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UJ’s Department of Architecture first to offer the Unit System method of teaching

​​​​The University of Johannesburg’s (UJ) Department of Architecture is the continent’s first school to adopt the Unit System method of teaching, pioneered by London’s Architectural Association forty years ago, and now a way of life at the world’s top architectural schools

Lesley Lokko, Associate Professor of Architecture and the Postgraduate Programme Convener at UJ, says it’s an exciting time for African schools and departments of architecture.

Pioneered in the 1970s in the UK, the Unit System sees professors and tutors ‘sell’ their research interests and approaches to prospective students at the start of each year. Simultaneously, students ‘sell’ their skills and enthusiasm in order to join the different ‘units.’

This modern approach is competitive and flexible, allowing for a much closer relationship between the fast-changing and evolving world of practice, and the slower, more experimental environment that the best schools of architecture provide.

“UJ is extremely proud to be the first to offer the Unit System to African and international students looking to study in Africa,” says Prof Lokko. “This puts the Department of Architecture firmly on the international map.”

Offered for the first time in 2015, the Department saw its intake jump from 12 to 52 students, all of whom are now enrolled on one of the Graduate Programme in Architecture (GPA)’s three Units on offer: Unit 1 (Architecture & Infrastructure), headed by Alex Opper, Senior Lecturer, with assistance from Unit Tutor Lorenzo Nassimbeni;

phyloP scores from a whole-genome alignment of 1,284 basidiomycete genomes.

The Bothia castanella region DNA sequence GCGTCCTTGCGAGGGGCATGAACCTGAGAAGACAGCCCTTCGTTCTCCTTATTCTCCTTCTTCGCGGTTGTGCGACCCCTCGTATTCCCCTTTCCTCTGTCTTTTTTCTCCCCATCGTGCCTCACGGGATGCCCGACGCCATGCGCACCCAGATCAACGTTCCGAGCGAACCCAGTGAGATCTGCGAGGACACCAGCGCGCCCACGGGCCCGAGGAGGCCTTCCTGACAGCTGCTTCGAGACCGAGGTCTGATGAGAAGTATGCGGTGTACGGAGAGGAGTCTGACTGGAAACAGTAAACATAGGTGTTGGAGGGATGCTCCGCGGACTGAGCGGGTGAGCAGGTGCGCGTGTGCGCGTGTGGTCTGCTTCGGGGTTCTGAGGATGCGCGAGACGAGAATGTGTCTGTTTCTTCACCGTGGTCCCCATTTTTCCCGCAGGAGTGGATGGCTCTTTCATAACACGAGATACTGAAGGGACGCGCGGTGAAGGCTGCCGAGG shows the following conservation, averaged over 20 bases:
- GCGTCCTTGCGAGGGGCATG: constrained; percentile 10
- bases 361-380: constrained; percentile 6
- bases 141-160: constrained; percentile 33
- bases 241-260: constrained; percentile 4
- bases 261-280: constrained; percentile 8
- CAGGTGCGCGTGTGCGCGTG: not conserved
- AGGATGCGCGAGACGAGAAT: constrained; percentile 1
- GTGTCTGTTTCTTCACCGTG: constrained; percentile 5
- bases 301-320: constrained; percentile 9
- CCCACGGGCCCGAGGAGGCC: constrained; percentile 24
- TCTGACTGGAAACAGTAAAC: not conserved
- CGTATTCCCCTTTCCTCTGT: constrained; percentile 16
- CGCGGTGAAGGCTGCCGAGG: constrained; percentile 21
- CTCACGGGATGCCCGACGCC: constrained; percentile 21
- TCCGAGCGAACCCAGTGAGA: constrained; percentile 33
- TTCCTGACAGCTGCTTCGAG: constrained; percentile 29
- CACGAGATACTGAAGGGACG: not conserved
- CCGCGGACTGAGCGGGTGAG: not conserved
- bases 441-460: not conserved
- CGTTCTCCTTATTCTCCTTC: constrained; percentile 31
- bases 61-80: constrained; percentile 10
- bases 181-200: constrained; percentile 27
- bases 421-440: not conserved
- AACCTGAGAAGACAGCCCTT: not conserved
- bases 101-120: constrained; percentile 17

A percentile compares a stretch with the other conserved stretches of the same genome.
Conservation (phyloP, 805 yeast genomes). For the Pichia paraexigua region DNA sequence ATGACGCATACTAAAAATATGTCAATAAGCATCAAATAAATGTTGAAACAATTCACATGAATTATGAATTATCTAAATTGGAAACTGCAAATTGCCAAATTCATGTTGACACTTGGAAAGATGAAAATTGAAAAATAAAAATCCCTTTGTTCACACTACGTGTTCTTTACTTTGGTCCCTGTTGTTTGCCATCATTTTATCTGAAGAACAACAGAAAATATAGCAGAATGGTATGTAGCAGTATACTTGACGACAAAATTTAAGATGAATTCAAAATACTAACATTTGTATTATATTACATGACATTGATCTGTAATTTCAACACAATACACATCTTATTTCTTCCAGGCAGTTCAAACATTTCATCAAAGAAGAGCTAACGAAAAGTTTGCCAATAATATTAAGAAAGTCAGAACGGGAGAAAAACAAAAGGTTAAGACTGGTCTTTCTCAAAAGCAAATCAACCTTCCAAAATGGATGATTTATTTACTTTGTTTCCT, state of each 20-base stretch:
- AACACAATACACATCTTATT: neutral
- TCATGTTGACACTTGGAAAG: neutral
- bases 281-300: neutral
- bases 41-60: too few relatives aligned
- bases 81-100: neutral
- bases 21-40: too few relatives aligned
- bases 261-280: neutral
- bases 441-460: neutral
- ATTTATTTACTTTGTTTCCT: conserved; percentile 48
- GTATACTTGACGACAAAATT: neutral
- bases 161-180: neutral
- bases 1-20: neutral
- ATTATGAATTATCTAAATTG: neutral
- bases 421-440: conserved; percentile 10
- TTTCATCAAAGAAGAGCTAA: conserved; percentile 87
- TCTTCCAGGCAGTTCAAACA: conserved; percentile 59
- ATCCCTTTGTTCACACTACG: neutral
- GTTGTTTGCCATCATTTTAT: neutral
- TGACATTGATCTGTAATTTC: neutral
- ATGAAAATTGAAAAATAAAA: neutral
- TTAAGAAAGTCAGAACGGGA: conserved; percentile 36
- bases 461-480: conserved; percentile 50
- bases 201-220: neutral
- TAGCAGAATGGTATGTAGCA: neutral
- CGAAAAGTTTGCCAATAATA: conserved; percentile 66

Unit 2 (Architecture & Agency), headed by Associate Professor Amira Osman, with assistance from Unit Tutors Jhono Bennett and Tariq Toffa, and Unit 3 (Architecture & Speculation), headed by Lokko and Tutor Craig McClenaghan.

“UJ has South Africa’s youngest department of architecture and as such, it’s the perfect space for thinking outside the box,” Prof Lokko continues. “Africa is often seen as lacking in innovation, too crippled by problems to change the script – and we need to change that. Many of our most successful and globally recognised architects studied abroad: David Adjaye, Francis Kéré and Kunle Adeyemi are the continent’s ‘architectural ambassadors’, yet they all attended European or American schools.

“Africa needs to create more home-grown role models, architects whose vision and skill are honed here, not elsewhere. UJ could one day play an important role in creating the right environment to produce the next Adjaye; the next Adeyemi; the next great African architect. That’s what we’re working towards. Imagination is key – and that’s what we’re hoping to instil.”

Adapted from the Art of Accomplishment Magazine, Decade Edition, 2015.​

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